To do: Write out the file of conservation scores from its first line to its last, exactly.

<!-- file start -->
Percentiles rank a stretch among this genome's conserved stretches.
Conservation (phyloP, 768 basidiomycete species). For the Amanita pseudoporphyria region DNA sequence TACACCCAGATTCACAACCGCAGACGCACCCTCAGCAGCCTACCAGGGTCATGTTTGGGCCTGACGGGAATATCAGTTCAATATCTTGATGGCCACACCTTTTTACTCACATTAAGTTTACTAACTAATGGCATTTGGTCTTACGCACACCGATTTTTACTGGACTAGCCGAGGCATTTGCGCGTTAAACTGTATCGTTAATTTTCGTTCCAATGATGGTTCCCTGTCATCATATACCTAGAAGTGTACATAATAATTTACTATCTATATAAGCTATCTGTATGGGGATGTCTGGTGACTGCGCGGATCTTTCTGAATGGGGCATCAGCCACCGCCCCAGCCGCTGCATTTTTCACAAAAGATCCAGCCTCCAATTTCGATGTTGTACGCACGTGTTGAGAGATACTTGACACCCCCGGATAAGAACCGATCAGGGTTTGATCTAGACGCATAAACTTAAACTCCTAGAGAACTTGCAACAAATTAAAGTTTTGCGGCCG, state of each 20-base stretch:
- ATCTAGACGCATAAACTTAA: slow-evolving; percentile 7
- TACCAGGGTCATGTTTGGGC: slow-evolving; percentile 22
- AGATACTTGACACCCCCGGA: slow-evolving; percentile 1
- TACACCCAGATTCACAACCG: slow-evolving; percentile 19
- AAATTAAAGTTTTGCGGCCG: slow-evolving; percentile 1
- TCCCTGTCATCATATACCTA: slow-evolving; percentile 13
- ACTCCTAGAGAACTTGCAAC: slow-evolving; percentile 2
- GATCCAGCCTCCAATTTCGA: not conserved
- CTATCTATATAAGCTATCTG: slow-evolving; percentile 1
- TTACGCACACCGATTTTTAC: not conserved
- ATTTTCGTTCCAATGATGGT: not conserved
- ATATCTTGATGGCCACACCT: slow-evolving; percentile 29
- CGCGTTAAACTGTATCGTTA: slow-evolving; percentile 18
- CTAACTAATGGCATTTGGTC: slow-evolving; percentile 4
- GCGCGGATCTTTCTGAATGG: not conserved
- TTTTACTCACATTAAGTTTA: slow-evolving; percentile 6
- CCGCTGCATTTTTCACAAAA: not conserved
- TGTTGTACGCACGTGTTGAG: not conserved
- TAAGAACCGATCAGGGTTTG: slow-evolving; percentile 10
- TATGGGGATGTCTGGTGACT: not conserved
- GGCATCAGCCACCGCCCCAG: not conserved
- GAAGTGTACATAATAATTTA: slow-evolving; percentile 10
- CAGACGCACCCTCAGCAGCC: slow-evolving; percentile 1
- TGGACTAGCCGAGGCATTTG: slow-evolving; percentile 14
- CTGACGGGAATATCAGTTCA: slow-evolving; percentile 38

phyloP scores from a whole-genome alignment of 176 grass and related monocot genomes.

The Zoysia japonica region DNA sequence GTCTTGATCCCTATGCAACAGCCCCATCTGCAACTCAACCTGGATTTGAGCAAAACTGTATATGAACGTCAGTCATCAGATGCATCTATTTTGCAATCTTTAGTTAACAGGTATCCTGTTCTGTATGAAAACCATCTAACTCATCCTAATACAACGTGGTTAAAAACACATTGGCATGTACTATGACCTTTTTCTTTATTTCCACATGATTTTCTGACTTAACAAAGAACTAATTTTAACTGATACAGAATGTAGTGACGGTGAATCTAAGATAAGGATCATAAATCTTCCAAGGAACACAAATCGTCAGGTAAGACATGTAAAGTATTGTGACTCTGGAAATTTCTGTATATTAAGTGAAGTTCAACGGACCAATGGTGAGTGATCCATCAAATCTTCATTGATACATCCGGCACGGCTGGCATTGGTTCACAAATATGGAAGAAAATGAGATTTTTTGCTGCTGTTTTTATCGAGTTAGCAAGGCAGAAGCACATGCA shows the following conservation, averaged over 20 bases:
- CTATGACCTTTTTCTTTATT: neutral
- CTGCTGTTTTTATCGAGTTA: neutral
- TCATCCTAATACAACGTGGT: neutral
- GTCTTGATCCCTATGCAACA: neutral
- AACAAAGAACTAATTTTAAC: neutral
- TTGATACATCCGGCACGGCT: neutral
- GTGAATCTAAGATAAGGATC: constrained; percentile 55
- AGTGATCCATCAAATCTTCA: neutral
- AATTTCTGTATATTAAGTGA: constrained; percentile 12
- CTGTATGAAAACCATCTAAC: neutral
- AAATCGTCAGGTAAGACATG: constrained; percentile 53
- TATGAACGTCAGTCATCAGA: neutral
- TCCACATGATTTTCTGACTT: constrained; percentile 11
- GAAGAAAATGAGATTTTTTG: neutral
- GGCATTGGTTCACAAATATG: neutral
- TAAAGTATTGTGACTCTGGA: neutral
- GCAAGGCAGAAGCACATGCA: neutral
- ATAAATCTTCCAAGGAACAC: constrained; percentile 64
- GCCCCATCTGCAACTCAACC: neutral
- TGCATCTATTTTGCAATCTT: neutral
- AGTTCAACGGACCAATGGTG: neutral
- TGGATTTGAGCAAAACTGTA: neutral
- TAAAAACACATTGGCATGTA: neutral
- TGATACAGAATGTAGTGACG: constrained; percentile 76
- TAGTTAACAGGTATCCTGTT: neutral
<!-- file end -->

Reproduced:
Percentiles rank a stretch among this genome's conserved stretches.
Conservation (phyloP, 768 basidiomycete species). For the Amanita pseudoporphyria region DNA sequence TACACCCAGATTCACAACCGCAGACGCACCCTCAGCAGCCTACCAGGGTCATGTTTGGGCCTGACGGGAATATCAGTTCAATATCTTGATGGCCACACCTTTTTACTCACATTAAGTTTACTAACTAATGGCATTTGGTCTTACGCACACCGATTTTTACTGGACTAGCCGAGGCATTTGCGCGTTAAACTGTATCGTTAATTTTCGTTCCAATGATGGTTCCCTGTCATCATATACCTAGAAGTGTACATAATAATTTACTATCTATATAAGCTATCTGTATGGGGATGTCTGGTGACTGCGCGGATCTTTCTGAATGGGGCATCAGCCACCGCCCCAGCCGCTGCATTTTTCACAAAAGATCCAGCCTCCAATTTCGATGTTGTACGCACGTGTTGAGAGATACTTGACACCCCCGGATAAGAACCGATCAGGGTTTGATCTAGACGCATAAACTTAAACTCCTAGAGAACTTGCAACAAATTAAAGTTTTGCGGCCG, state of each 20-base stretch:
- ATCTAGACGCATAAACTTAA: slow-evolving; percentile 7
- TACCAGGGTCATGTTTGGGC: slow-evolving; percentile 22
- AGATACTTGACACCCCCGGA: slow-evolving; percentile 1
- TACACCCAGATTCACAACCG: slow-evolving; percentile 19
- AAATTAAAGTTTTGCGGCCG: slow-evolving; percentile 1
- TCCCTGTCATCATATACCTA: slow-evolving; percentile 13
- ACTCCTAGAGAACTTGCAAC: slow-evolving; percentile 2
- GATCCAGCCTCCAATTTCGA: not conserved
- CTATCTATATAAGCTATCTG: slow-evolving; percentile 1
- TTACGCACACCGATTTTTAC: not conserved
- ATTTTCGTTCCAATGATGGT: not conserved
- ATATCTTGATGGCCACACCT: slow-evolving; percentile 29
- CGCGTTAAACTGTATCGTTA: slow-evolving; percentile 18
- CTAACTAATGGCATTTGGTC: slow-evolving; percentile 4
- GCGCGGATCTTTCTGAATGG: not conserved
- TTTTACTCACATTAAGTTTA: slow-evolving; percentile 6
- CCGCTGCATTTTTCACAAAA: not conserved
- TGTTGTACGCACGTGTTGAG: not conserved
- TAAGAACCGATCAGGGTTTG: slow-evolving; percentile 10
- TATGGGGATGTCTGGTGACT: not conserved
- GGCATCAGCCACCGCCCCAG: not conserved
- GAAGTGTACATAATAATTTA: slow-evolving; percentile 10
- CAGACGCACCCTCAGCAGCC: slow-evolving; percentile 1
- TGGACTAGCCGAGGCATTTG: slow-evolving; percentile 14
- CTGACGGGAATATCAGTTCA: slow-evolving; percentile 38

phyloP scores from a whole-genome alignment of 176 grass and related monocot genomes.

The Zoysia japonica region DNA sequence GTCTTGATCCCTATGCAACAGCCCCATCTGCAACTCAACCTGGATTTGAGCAAAACTGTATATGAACGTCAGTCATCAGATGCATCTATTTTGCAATCTTTAGTTAACAGGTATCCTGTTCTGTATGAAAACCATCTAACTCATCCTAATACAACGTGGTTAAAAACACATTGGCATGTACTATGACCTTTTTCTTTATTTCCACATGATTTTCTGACTTAACAAAGAACTAATTTTAACTGATACAGAATGTAGTGACGGTGAATCTAAGATAAGGATCATAAATCTTCCAAGGAACACAAATCGTCAGGTAAGACATGTAAAGTATTGTGACTCTGGAAATTTCTGTATATTAAGTGAAGTTCAACGGACCAATGGTGAGTGATCCATCAAATCTTCATTGATACATCCGGCACGGCTGGCATTGGTTCACAAATATGGAAGAAAATGAGATTTTTTGCTGCTGTTTTTATCGAGTTAGCAAGGCAGAAGCACATGCA shows the following conservation, averaged over 20 bases:
- CTATGACCTTTTTCTTTATT: neutral
- CTGCTGTTTTTATCGAGTTA: neutral
- TCATCCTAATACAACGTGGT: neutral
- GTCTTGATCCCTATGCAACA: neutral
- AACAAAGAACTAATTTTAAC: neutral
- TTGATACATCCGGCACGGCT: neutral
- GTGAATCTAAGATAAGGATC: constrained; percentile 55
- AGTGATCCATCAAATCTTCA: neutral
- AATTTCTGTATATTAAGTGA: constrained; percentile 12
- CTGTATGAAAACCATCTAAC: neutral
- AAATCGTCAGGTAAGACATG: constrained; percentile 53
- TATGAACGTCAGTCATCAGA: neutral
- TCCACATGATTTTCTGACTT: constrained; percentile 11
- GAAGAAAATGAGATTTTTTG: neutral
- GGCATTGGTTCACAAATATG: neutral
- TAAAGTATTGTGACTCTGGA: neutral
- GCAAGGCAGAAGCACATGCA: neutral
- ATAAATCTTCCAAGGAACAC: constrained; percentile 64
- GCCCCATCTGCAACTCAACC: neutral
- TGCATCTATTTTGCAATCTT: neutral
- AGTTCAACGGACCAATGGTG: neutral
- TGGATTTGAGCAAAACTGTA: neutral
- TAAAAACACATTGGCATGTA: neutral
- TGATACAGAATGTAGTGACG: constrained; percentile 76
- TAGTTAACAGGTATCCTGTT: neutral